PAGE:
When is Queue-Jumping Okay For Customer Service?


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Queuing—or “lining up,” as we’d say in the States—for a bus in London recently, I watched as a teenager and her friends walking down the sidewalk cut to the front of the line, while the rest of us waited patiently. But the bus driver wasn’t having any of it. He leaned out of his seat at the teenagers, pointing. “Get to the back of the queue, now!”

Beware the cultural norms.

As sales organizations take a more global approach to sales, marketing, and service—mirroring similar moves at their clients—one oft-posed question is: When is it okay to let customers jump the queue?

Of course, if you’re an account manager and your biggest client calls to berate you for a perceived sales or service slight, your mandate is be clear: jump through hoops to make the problem right, even if it means letting your other customers slide in the short term.

Is Queue-Jumping a Cultural Hang-up?

From a service standpoint, however, in North American and British culture—and likely, many others as well—queue-jumping seems to go against notions of fair play and equality.

Of course, we’ve all been in situations where we’d like to do nothing more than move to the front of the line. Such as waiting forever, on hold with AT&T to get one’s iPhone bill sorted out, when you’re paying bills worth hundreds of dollars per month.

But from a customer service standpoint, companies should treat all customers equally, right? And no matter whether a customer calls, IMs, emails to tweets, each customer service issue should be handled in the order it was received—no queue-jumping allowed. Right?

Studying Queues in Amsterdam

As I recently traveled abroad to visit Innoveer’s offices, I was struck by countries’ different approach to queuing. Exiting the Schiphol airport terminal and finding the taxi stand, for example, a sign advised that “you are not obliged to take the first taxi in line.” So I found the nicest looking taxi, and hopped in. Which, in fact, did seem to earn the ire of the taxi drivers parked ahead of my taxi.

But the “no need to queue” provision didn’t strike me as odd. Boarding a tram or subway is an Amsterdammer free-for-all. Some experience with elbows required.

Twitter: One to Many Customer Service

This question of how people line up touches on an interesting phenomenon related to using Twitter for customer service: You’re not just communicating one to one. In fact, as the airlines’ tweets illustrated during the Icelandic volcano saga, by correctly—and perhaps even out of order—answering one customer’s query via Twitter, you’re also potentially providing essential information to hundreds or thousands of other customers.

The first quantitative study conducted on Twitter, and how it gets used, backs up my assertion. Whereas social networks focus more on who is or isn’t your friend and forming relationships—75% of user pairs follow each other—Twitter is more about disseminating information, as reflected by the fact that only 22% of user pairs follow each other. In other words, Twitter functions much more like a news-dissemination service akin to what the researchers call “digital ‘word of mouth'”—albeit one with quite a short lifespan.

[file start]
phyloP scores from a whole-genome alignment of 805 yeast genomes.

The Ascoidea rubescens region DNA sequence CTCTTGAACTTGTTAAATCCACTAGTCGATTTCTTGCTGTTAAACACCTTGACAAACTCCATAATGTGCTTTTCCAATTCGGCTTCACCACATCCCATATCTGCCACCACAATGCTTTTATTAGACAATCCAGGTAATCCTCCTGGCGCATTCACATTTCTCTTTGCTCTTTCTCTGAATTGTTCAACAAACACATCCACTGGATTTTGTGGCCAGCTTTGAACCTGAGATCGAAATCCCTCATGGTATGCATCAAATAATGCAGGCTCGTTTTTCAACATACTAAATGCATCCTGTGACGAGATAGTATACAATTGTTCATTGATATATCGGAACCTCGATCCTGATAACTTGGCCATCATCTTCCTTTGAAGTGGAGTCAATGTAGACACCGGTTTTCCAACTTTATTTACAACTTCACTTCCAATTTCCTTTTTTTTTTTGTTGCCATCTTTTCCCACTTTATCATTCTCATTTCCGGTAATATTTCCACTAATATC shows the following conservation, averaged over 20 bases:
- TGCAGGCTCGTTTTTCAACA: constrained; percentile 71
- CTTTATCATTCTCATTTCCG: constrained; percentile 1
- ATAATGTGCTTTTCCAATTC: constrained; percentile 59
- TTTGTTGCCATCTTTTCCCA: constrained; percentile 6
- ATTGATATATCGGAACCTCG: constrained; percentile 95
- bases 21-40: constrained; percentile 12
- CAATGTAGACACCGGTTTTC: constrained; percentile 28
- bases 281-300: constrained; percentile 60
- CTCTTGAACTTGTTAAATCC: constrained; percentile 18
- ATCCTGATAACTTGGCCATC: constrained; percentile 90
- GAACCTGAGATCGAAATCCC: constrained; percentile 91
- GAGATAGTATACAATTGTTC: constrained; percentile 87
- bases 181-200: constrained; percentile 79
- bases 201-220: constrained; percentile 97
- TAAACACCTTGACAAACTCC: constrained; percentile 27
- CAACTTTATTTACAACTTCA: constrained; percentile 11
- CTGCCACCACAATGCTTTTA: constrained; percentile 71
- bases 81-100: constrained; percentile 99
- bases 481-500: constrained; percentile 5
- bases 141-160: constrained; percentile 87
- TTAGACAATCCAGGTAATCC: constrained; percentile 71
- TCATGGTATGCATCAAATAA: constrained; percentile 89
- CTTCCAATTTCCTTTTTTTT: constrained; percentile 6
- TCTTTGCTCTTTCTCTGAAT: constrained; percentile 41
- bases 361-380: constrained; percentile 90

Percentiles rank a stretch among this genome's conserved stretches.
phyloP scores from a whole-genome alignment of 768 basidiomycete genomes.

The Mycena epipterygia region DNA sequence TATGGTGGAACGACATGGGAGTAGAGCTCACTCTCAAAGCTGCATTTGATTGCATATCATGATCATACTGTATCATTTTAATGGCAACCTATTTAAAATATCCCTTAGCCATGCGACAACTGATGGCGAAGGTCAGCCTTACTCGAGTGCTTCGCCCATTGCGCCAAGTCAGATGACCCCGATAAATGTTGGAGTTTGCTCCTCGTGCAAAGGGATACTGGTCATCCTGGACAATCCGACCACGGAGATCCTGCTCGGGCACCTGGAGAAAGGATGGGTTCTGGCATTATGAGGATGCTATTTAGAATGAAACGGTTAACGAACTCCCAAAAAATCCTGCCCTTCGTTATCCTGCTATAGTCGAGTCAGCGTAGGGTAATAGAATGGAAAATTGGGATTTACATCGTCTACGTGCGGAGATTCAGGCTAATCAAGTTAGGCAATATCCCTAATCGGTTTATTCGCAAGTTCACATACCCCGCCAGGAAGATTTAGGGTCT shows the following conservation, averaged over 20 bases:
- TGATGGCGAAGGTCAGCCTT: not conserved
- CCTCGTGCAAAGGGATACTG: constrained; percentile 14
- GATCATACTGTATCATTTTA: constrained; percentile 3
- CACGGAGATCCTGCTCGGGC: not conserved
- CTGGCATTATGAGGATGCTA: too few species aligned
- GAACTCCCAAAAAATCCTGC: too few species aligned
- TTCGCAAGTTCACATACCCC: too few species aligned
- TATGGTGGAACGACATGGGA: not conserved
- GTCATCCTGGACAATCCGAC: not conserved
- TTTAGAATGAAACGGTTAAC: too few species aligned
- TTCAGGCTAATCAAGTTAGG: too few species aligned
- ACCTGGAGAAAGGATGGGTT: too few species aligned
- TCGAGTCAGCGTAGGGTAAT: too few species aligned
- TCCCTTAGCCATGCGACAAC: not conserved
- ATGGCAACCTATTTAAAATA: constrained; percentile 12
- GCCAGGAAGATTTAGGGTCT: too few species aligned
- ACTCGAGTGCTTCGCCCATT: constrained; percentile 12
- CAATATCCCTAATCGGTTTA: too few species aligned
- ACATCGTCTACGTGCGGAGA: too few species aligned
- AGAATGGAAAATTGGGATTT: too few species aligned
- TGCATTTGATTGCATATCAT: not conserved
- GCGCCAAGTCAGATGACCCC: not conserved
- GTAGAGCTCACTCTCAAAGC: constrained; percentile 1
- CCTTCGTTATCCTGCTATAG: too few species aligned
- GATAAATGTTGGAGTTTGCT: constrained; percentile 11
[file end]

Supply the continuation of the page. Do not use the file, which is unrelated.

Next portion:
Does this make Twitter, as someone recently commented on one of my columns, “not a customer service tool with potential for extra benefit”? In fact, I’d argue that Twitter’s capability to provide one-to-many customer service is just one of its benefits.

Forget Relationships, Be a Reporter?

For organizations weighing how to incorporate Twitter into their customer service plans, the above research adds an important new consideration. Namely, what type of real-time interaction do you want to have with a client?

Before, many organizations approached Twitter primarily from a relationship management perspective. Today, however, they also need to think of themselves more like impartial news providers, and quite succinct ones at that. In other words, provide the best information, and you stand to win the most customers. It’s customer service 101—don’t take shortcuts, do solve clients’ problems—with a Twitter twist.

Learn More

Mastering customer service takes more than responding quickly to Facebook or Twitter. Begin by benchmarking your customer service operation to understand the best, next improvement to make.


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Republished with author's permission from original post.

Adam Honig
Adam is the Co-Founder and CEO of Spiro Technologies. He is a recognized thought-leader in sales process and effectiveness, and has previously co-founded three successful technology companies: Innoveer Solutions, C-Bridge, and Open Environment. He is best known for speaking at various conferences including Dreamforce, for pioneering the 'No Jerks' hiring model, and for flying his drone while traveling the world.


  1. Hi Adam,
    Though your post focuses a great deal on Twitter which is a key piece in the customer service picture, I was even more taken by your simple question “When is it OK to jump the queue?” You noted a very interesting example in Amsterdam that is quite different from here and the UK.

    There is much to learn about different cultures especially if the weight of a company’s business rests on the customer service or care center — the first voice a customer hears when s/he calls with an issue.

    In fact there are regional differences right here in the USA that Americans and off shore call centers know little about and it impacts whether they can satisfy the customers or not.

    Here is a post to expand even further for all to learn:

    Bravo to your contribution to the intercultural aspect of customer service and I will RT it on Twitter.

    Best wishes,
    Kate Nasser, The People-Skills Coach


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